Want to Block Pipelines? Copyright Your Land (a Picket Fence Helps).
Russ Chastain 03.06.17
There’s been a lot of to-do over oil pipelines lately. I’m not ready to come down on one side or another, but I recently ran across a 2014 article about a guy who managed to keep pipelines off of his land through a combination of legal and financial tactics that have apparently been effective.
Canadian artist Peter von Tiesenhausen and his wife once allowed “a small pipeline” to cross their land. After sitting down with developers and agreeing to terms, the couple discovered too late that the contract they’d signed contained none of the agreed-upon stipulations. Naturally, this didn’t sit well with them and they were reluctant to allow any more pipelines to cross their land.
But once the steamroller of a pipeline gets moving, it can be difficult to turn aside. After being approached “every two to three weeks with a project proposal for [their] land,” one of Peter’s friends suggested that he copyright his land, based on the precedent of an architect copyrighting a building that he’d designed. Then, in a meeting with developers who were “threatening [him] with arbitration,” he recalled that discussion and “blurted out” that he was going to copyright his land.
He didn’t know much about it, but after doing some legal research, he really did claim copyright to his land. That was in 1996.
As an artist in Canada you automatically have copyright over your own creations for up to 50 years after your death. So if you create something you retain copyright unless you sell it. So that was the part of that law that we decided to enforce.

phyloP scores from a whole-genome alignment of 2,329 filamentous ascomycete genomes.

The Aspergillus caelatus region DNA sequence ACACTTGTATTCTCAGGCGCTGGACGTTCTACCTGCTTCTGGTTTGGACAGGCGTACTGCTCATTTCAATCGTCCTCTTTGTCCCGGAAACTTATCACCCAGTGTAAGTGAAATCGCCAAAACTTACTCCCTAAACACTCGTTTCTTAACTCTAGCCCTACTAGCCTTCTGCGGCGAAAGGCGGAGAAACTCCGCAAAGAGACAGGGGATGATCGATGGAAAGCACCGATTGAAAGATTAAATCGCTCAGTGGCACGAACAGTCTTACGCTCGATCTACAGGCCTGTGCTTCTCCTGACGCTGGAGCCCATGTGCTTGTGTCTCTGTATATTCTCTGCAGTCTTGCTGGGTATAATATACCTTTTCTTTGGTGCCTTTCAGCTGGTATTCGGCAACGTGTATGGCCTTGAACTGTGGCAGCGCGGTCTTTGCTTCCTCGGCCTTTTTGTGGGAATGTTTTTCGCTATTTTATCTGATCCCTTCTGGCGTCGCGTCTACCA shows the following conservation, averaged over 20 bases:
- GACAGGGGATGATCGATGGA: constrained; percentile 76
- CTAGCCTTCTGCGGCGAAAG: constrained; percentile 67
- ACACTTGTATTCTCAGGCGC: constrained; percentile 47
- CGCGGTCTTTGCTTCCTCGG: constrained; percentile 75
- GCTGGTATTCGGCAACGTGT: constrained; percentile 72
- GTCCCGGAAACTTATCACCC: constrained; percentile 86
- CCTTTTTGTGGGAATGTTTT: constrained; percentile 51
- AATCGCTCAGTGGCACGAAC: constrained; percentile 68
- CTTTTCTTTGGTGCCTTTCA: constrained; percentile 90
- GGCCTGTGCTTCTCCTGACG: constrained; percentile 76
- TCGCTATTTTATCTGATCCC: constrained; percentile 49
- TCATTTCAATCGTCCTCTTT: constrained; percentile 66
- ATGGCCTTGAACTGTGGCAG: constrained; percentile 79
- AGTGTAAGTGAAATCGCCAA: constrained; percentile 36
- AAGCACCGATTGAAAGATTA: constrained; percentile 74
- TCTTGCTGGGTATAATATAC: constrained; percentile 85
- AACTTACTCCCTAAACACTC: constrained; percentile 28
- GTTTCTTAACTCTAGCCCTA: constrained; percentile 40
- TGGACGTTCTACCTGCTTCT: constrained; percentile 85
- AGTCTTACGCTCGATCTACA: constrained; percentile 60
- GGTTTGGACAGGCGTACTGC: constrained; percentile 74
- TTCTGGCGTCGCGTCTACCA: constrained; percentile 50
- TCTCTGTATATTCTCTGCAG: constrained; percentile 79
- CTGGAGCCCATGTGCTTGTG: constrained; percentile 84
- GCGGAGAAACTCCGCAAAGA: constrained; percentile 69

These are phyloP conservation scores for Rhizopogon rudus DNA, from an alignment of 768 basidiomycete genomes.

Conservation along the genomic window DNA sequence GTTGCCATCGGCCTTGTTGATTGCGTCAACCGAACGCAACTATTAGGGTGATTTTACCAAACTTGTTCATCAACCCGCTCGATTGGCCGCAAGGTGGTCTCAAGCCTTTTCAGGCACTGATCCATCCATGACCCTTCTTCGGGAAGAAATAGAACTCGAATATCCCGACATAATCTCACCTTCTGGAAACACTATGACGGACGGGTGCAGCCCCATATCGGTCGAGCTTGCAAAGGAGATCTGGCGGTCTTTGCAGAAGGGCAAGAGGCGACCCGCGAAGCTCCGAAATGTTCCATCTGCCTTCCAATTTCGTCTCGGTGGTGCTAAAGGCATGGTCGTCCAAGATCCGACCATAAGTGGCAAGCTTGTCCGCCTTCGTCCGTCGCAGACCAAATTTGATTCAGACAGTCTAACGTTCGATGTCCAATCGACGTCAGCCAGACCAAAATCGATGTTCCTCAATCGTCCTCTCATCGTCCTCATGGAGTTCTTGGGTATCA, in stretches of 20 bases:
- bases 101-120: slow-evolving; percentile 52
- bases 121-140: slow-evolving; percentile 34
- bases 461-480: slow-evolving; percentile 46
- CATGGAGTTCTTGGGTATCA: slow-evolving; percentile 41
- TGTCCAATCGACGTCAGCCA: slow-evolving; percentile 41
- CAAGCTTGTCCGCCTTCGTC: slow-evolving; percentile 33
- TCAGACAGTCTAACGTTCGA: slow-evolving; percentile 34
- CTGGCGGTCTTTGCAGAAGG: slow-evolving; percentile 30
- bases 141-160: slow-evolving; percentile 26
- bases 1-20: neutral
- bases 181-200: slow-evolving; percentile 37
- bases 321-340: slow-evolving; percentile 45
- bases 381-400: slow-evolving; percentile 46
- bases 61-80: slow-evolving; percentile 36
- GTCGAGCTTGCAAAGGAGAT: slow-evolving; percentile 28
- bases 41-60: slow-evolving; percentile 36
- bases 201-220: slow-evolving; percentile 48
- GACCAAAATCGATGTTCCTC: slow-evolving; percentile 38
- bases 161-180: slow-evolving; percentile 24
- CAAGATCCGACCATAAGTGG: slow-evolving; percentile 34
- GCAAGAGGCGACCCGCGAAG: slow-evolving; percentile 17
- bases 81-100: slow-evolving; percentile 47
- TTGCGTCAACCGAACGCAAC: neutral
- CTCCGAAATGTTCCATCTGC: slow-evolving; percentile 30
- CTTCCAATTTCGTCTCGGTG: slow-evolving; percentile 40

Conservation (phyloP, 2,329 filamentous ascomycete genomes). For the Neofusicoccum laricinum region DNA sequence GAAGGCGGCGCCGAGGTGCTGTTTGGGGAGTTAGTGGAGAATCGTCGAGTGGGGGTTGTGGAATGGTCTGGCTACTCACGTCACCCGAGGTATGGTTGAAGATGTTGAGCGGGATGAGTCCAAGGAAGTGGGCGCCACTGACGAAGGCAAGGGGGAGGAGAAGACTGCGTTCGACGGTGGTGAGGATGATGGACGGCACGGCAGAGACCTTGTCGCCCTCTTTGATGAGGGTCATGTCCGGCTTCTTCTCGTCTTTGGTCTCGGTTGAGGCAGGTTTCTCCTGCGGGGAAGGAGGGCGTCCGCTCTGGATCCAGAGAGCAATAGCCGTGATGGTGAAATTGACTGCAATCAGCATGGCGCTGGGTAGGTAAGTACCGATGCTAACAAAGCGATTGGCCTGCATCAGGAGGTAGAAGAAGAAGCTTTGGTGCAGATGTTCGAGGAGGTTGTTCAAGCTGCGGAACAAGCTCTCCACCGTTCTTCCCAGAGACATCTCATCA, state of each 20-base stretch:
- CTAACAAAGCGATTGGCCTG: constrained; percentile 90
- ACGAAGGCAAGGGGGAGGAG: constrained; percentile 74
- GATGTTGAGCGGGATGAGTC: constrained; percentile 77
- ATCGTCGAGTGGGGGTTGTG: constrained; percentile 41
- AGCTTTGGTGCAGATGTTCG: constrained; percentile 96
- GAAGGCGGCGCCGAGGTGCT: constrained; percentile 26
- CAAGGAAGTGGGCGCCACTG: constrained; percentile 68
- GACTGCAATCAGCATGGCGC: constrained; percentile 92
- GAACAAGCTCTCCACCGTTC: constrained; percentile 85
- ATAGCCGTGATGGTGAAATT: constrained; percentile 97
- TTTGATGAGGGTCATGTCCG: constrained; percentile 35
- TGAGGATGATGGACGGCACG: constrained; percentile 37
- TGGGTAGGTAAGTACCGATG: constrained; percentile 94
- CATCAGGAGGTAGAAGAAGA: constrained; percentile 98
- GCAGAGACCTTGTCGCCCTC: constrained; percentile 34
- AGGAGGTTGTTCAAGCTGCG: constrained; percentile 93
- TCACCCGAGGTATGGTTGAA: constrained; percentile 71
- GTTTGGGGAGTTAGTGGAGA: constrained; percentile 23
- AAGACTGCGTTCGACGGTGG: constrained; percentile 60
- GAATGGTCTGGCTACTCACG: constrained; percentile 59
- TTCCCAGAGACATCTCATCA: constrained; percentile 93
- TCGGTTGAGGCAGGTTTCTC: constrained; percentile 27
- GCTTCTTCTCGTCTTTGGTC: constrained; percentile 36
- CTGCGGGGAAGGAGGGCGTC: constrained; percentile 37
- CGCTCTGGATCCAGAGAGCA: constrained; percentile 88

Somehow, his claim relates directly to a white picket fence on his property, which apparently serves as a sculpture of sorts.
One of the really important pieces on my land was this white-picket fence. The picket fence is probably 100 yards or less, within 100 yards of where they wanted to build this pipeline. I [plan to] extend it 8 feet every year for the rest of my life and I’ve been doing that for 25 years. It got me thinking, where does this piece end? Does it end at the actual structure of the fence or the things growing around it, growing through it, that are part of the photography, the documentation of it? I realized at that point that [the fence], and the other sculptures and pieces and incursions and conceptual works, were actually integral to that piece of land and to my practice.
The oil company then offered big money, which was refused. And soon thereafter, von Tiesenhausen began charging $500 per hour to sit down with their “negotiators” and tell them “No.” After all, he was the only one in the room who wasn’t being paid big bucks to be in that meeting. He even told them ahead of time that it would cost $500 per hour–and that his answer would still be no.
…after two or three meetings when they realize the answer is going to be no, they stop asking for meetings because they’re quite expensive. So far we’ve been able to keep them at bay, and they don’t bother us at all anymore.
Why did he go to all this trouble? Because of hazardous pipeline blowouts and leaks that are largely ignored. The article talked of blown-out pipes causing evacuations with no government oversight, and a gas leak near his home that leaked for ten years! No wonder he’s interested in keeping them as far away from his home as possible.
Not sure whether this would fly here in the good ol’ USA, but if we really do live in the land of the free, we should at least have the right to decide what does or does not occur on our own property.